Well, that’s a long story, but I’ll try to keep it short. It all started when I was little. I was a fan of old British movies, where they’d sing while acting, or sometimes recite rhythmic words while acting. I also loved comic cartoon characters and paint works made by art legends such as Van Gogh, Lionel Da Vinci, and Picasso. I always tried mimicking the actors and actress in those movies I watched. Then I continued until one day my friends saw me in that act and they encouraged me to keep up. As I tried keeping up with the act, I was making caricature comic drawings of my own. Then as I grew older my fascination for comic characters began to fade right from the moment I came across “tag drawing”(a form of drawing in which you use objects to represent or describe a person, society or situation). I kept on making imaginative tag drawings until I came across a pencil portrait work of an Africa girl on the internet. I was amazed. I decided to give it a try and I discovered I had what it takes. Ever since I’ve been making pencil drawings, and I’ve not for once regretted being a pencil artist. On the other hand, I began to write poems the day I was introduced to poetry writing in secondary school. I was 14 and I did literature in secondary school even though I was a science student.  Ever since I’ve been a poet and a pencil artist.

Where do you get your inspiration from?

Inspiration is a thing that comes to you anywhere, anytime.  Sometimes I am my own inspiration. Most of my poems are written based on things that have happened to me. So I just tell the story in form of a poem.  Sometimes, I get my inspiration from the society;  what’s going around me. I basically write my poems to express my thoughts in simple words, which of course will be easy for readers to relate with and get absorbed into.

Did you face any challenges in your journey and how were you able to overcome them? 

Of course I did face some challenges. There was a time I had issues with getting people to read my poems. But thanks to the existence of social media I get to share my poems on Instagram to a wide audience who can read my poems. On the other hand, drawing was more challenging. My parents always believed being a pencil artist was a waste of time and wouldn’t bring reasonable returns. All I did was to raise capital on my own. I denied myself of some things so I could get art materials which are not cheap to purchase and have never been cheap to purchase. It took a while before I could acquire a lot of professional drawing tools. I now have reasonable number of drawing tools.  I kept up with the work until my dad came home one day, saw one of my works and told me to keep the good work up. Today, I fund my own art.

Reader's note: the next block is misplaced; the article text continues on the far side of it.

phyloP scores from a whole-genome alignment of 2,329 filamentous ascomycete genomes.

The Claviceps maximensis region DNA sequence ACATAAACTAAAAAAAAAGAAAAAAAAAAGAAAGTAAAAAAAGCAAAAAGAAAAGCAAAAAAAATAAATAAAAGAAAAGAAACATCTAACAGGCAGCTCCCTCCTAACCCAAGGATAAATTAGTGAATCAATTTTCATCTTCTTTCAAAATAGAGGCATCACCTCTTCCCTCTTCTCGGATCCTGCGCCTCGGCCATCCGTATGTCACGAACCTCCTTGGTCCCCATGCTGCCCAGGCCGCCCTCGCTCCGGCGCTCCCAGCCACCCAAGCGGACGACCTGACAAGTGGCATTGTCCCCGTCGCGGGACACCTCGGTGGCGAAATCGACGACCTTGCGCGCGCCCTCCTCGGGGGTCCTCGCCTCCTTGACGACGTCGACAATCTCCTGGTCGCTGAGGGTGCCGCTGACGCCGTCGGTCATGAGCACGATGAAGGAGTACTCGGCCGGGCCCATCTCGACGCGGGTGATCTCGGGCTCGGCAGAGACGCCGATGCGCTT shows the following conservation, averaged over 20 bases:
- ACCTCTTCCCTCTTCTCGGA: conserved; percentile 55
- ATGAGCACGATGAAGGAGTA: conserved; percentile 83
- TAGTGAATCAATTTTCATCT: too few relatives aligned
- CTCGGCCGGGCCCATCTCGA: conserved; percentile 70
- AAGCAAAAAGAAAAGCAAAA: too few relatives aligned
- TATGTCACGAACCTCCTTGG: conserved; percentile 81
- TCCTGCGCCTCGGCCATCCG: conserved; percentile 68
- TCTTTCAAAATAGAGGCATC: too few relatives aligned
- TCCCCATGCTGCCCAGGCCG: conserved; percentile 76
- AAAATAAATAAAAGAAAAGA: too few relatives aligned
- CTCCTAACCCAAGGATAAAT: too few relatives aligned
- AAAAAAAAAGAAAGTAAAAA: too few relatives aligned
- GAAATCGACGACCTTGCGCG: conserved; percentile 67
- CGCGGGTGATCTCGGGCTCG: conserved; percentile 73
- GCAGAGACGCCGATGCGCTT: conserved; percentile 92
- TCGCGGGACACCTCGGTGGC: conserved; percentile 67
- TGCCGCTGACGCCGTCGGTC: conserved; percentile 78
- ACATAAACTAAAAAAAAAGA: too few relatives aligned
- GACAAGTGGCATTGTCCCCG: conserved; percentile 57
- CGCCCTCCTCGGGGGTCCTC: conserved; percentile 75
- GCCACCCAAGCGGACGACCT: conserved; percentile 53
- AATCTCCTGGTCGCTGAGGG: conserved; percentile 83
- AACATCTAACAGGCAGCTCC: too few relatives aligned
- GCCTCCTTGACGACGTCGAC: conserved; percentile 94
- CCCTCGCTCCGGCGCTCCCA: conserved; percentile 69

What do you love most about what you do?

What I love most about what I do is that I get to express myself as well the fact that people appreciate my works when they see them.

Has combining art and poetry been profitable for you?

Yes, it has been profitable so far, especially drawing.

As a creative person, what are some of your frustrations with the way art is viewed in Nigeria?

First of all, most attention is focused on people who have spent decades doing art leaving the young and upcoming ones crawling their way up on their own. Secondly, art in Nigeria is not that well-appreciated. It’s sometimes considered as being cheap. People give you good credit for your works but don’t want to pay to have them.

Creative people are more often than not taken for granted because people do not understand the amount of time and effort they put in their work. What do you think can be done to change this?

Well, it happens in almost every occupation. All I think could be done is that one should try to stand out in whatever he or she does. The more the expression of creativity, the more the chances of appreciation.

What is the most important lesson writing has taught you?  

The most important thing I’ve learnt from writing is that, whatever story it is you have in mind, learn to put it down and showcase it to an audience. You never can tell who’s going to learn from it and whose life it is going to change for good. I’ve written a poem which I didn’t consider to have a strong theme but I was surprised when a reader texted me saying he read my poem and his mind was eased. He, in fact, thanked me for it.

What advice do you have for people who know that they have a message to share but fear keeps holding them back?

My advice to those who have something to share yet allow fear to hold them back is, no story is too short to tell, too long to narrate or too irrelevant to be listened to. Do not mind the number of your audience. Not every story is for everyone. Just express yourself to an audience and you’d see your story touching souls and changing lives.


If you know any writer who you feel should be featured on our #WriterSpotlight segment or you are that writer, please send an email to 

#GrammarSeries – 20 Ways to Avoid Using The Word ‘Very’

Hello Sparkle Writers! Welcome to another Grammar Series on The Sparkle Writer’s Hub. Today, we want to teach you how to avoid using the word ‘very’ when you write. 

‘Very’ is not a bad word. The problem is that when you use it too much, your creative muscles become lazy. Instead of saying, “I am freezing,” you opt for “I am very cold.” As writers your choice of words matters. ‘Freezing’ evokes more emotion than ‘very cold’.

To help you avoid using the word ‘very’ too often, we have a list of alternatives that you will find useful. 

1.  Very Afraid – Terrified, Frightened.

2. Very Bad – Inadequate, Atrocious.

3. Very Beautiful – Alluring, Exquisite.

4. Very Clever – Intelligent, Brilliant. 

5. Very Happy – Excited, Elated. 

6. Very Worried – Anxious, Distressed. 

7. Very Strong – Powerful, Sturdy.

8. Very Rude – Impolite, Cheeky. 

9. Very Fast – Quick, Swift.

10. Very Slow – Lengthy, Time-Consuming. 

11. Very Thin – Slim, Lean. 

12. Very Quiet – Silent. Tranquil.

13. Very Serious – Solemn, Significant. 

14. Very Neat – Orderly, Immaculate. 

15. Very Tired – Exhausted, Drained. 

16. Very Stressed – Pressurized, Burdened. 

17. Very delicious – Mouth-watering, Appetizing. 

18. Very Risky – Dangerous, Perilous. 

19. Very Big – Spacious, Roomy.

20. Very Important – Critical, Paramount.